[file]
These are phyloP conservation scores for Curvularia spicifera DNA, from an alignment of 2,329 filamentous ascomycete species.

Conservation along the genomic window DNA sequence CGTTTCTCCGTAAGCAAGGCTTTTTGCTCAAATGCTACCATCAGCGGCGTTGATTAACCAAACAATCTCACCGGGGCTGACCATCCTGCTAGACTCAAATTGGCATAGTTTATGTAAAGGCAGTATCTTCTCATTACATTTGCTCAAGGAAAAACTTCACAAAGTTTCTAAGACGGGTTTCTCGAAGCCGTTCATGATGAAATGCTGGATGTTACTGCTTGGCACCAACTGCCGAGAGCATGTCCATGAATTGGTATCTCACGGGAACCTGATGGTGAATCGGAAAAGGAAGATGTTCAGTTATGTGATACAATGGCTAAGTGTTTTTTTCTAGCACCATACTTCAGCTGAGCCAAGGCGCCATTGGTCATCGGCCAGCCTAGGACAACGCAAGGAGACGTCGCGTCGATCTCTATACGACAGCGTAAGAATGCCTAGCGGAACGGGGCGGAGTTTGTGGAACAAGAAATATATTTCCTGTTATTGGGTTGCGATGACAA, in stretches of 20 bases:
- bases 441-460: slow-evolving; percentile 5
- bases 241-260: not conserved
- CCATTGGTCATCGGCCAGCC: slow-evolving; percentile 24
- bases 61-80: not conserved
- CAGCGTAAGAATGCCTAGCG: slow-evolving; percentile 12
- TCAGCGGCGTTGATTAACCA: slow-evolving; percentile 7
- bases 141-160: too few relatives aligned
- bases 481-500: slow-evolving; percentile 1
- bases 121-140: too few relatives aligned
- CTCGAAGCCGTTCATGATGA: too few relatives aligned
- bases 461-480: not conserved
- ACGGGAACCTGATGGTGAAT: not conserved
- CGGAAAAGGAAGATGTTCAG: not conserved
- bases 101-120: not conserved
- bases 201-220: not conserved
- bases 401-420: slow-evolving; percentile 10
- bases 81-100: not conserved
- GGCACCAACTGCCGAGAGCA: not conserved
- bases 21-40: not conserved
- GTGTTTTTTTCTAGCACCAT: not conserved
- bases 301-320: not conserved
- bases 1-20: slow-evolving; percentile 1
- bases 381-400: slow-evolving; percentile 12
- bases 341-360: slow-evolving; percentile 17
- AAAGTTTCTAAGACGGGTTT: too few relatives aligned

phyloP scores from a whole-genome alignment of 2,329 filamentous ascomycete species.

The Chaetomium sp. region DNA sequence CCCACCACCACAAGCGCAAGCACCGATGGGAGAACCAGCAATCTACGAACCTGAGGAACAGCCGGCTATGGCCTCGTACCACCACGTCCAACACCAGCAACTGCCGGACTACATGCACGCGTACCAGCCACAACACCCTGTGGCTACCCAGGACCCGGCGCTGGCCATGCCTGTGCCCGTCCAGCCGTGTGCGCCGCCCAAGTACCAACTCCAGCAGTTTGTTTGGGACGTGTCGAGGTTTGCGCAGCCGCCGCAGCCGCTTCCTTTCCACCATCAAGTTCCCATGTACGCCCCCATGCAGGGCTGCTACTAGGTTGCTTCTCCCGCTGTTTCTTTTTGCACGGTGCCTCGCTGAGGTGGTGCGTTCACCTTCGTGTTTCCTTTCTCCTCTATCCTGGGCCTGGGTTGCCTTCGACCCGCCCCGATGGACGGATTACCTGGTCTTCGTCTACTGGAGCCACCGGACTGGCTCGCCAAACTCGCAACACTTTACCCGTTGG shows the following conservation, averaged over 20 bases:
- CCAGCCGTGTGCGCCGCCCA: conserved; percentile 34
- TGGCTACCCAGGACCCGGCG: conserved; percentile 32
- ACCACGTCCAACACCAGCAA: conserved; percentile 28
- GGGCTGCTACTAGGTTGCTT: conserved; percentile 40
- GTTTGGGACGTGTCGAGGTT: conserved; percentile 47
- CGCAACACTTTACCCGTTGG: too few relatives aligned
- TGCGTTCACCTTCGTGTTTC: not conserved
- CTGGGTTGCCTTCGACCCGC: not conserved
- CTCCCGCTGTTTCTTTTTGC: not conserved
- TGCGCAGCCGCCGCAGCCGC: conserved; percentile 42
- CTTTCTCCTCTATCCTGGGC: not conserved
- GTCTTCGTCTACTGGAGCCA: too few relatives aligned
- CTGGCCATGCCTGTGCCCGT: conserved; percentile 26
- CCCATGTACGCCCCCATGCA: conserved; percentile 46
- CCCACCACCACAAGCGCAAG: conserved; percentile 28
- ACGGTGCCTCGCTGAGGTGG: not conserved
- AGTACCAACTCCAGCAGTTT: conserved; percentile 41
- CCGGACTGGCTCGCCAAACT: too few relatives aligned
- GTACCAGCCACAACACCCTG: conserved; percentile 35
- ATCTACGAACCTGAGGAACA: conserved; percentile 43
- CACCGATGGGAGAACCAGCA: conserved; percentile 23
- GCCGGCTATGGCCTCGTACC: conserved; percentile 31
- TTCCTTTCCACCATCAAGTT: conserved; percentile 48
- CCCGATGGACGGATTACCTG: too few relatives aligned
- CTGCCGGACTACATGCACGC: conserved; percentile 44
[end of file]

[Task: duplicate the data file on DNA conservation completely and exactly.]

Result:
These are phyloP conservation scores for Curvularia spicifera DNA, from an alignment of 2,329 filamentous ascomycete species.

Conservation along the genomic window DNA sequence CGTTTCTCCGTAAGCAAGGCTTTTTGCTCAAATGCTACCATCAGCGGCGTTGATTAACCAAACAATCTCACCGGGGCTGACCATCCTGCTAGACTCAAATTGGCATAGTTTATGTAAAGGCAGTATCTTCTCATTACATTTGCTCAAGGAAAAACTTCACAAAGTTTCTAAGACGGGTTTCTCGAAGCCGTTCATGATGAAATGCTGGATGTTACTGCTTGGCACCAACTGCCGAGAGCATGTCCATGAATTGGTATCTCACGGGAACCTGATGGTGAATCGGAAAAGGAAGATGTTCAGTTATGTGATACAATGGCTAAGTGTTTTTTTCTAGCACCATACTTCAGCTGAGCCAAGGCGCCATTGGTCATCGGCCAGCCTAGGACAACGCAAGGAGACGTCGCGTCGATCTCTATACGACAGCGTAAGAATGCCTAGCGGAACGGGGCGGAGTTTGTGGAACAAGAAATATATTTCCTGTTATTGGGTTGCGATGACAA, in stretches of 20 bases:
- bases 441-460: slow-evolving; percentile 5
- bases 241-260: not conserved
- CCATTGGTCATCGGCCAGCC: slow-evolving; percentile 24
- bases 61-80: not conserved
- CAGCGTAAGAATGCCTAGCG: slow-evolving; percentile 12
- TCAGCGGCGTTGATTAACCA: slow-evolving; percentile 7
- bases 141-160: too few relatives aligned
- bases 481-500: slow-evolving; percentile 1
- bases 121-140: too few relatives aligned
- CTCGAAGCCGTTCATGATGA: too few relatives aligned
- bases 461-480: not conserved
- ACGGGAACCTGATGGTGAAT: not conserved
- CGGAAAAGGAAGATGTTCAG: not conserved
- bases 101-120: not conserved
- bases 201-220: not conserved
- bases 401-420: slow-evolving; percentile 10
- bases 81-100: not conserved
- GGCACCAACTGCCGAGAGCA: not conserved
- bases 21-40: not conserved
- GTGTTTTTTTCTAGCACCAT: not conserved
- bases 301-320: not conserved
- bases 1-20: slow-evolving; percentile 1
- bases 381-400: slow-evolving; percentile 12
- bases 341-360: slow-evolving; percentile 17
- AAAGTTTCTAAGACGGGTTT: too few relatives aligned

phyloP scores from a whole-genome alignment of 2,329 filamentous ascomycete species.

The Chaetomium sp. region DNA sequence CCCACCACCACAAGCGCAAGCACCGATGGGAGAACCAGCAATCTACGAACCTGAGGAACAGCCGGCTATGGCCTCGTACCACCACGTCCAACACCAGCAACTGCCGGACTACATGCACGCGTACCAGCCACAACACCCTGTGGCTACCCAGGACCCGGCGCTGGCCATGCCTGTGCCCGTCCAGCCGTGTGCGCCGCCCAAGTACCAACTCCAGCAGTTTGTTTGGGACGTGTCGAGGTTTGCGCAGCCGCCGCAGCCGCTTCCTTTCCACCATCAAGTTCCCATGTACGCCCCCATGCAGGGCTGCTACTAGGTTGCTTCTCCCGCTGTTTCTTTTTGCACGGTGCCTCGCTGAGGTGGTGCGTTCACCTTCGTGTTTCCTTTCTCCTCTATCCTGGGCCTGGGTTGCCTTCGACCCGCCCCGATGGACGGATTACCTGGTCTTCGTCTACTGGAGCCACCGGACTGGCTCGCCAAACTCGCAACACTTTACCCGTTGG shows the following conservation, averaged over 20 bases:
- CCAGCCGTGTGCGCCGCCCA: conserved; percentile 34
- TGGCTACCCAGGACCCGGCG: conserved; percentile 32
- ACCACGTCCAACACCAGCAA: conserved; percentile 28
- GGGCTGCTACTAGGTTGCTT: conserved; percentile 40
- GTTTGGGACGTGTCGAGGTT: conserved; percentile 47
- CGCAACACTTTACCCGTTGG: too few relatives aligned
- TGCGTTCACCTTCGTGTTTC: not conserved
- CTGGGTTGCCTTCGACCCGC: not conserved
- CTCCCGCTGTTTCTTTTTGC: not conserved
- TGCGCAGCCGCCGCAGCCGC: conserved; percentile 42
- CTTTCTCCTCTATCCTGGGC: not conserved
- GTCTTCGTCTACTGGAGCCA: too few relatives aligned
- CTGGCCATGCCTGTGCCCGT: conserved; percentile 26
- CCCATGTACGCCCCCATGCA: conserved; percentile 46
- CCCACCACCACAAGCGCAAG: conserved; percentile 28
- ACGGTGCCTCGCTGAGGTGG: not conserved
- AGTACCAACTCCAGCAGTTT: conserved; percentile 41
- CCGGACTGGCTCGCCAAACT: too few relatives aligned
- GTACCAGCCACAACACCCTG: conserved; percentile 35
- ATCTACGAACCTGAGGAACA: conserved; percentile 43
- CACCGATGGGAGAACCAGCA: conserved; percentile 23
- GCCGGCTATGGCCTCGTACC: conserved; percentile 31
- TTCCTTTCCACCATCAAGTT: conserved; percentile 48
- CCCGATGGACGGATTACCTG: too few relatives aligned
- CTGCCGGACTACATGCACGC: conserved; percentile 44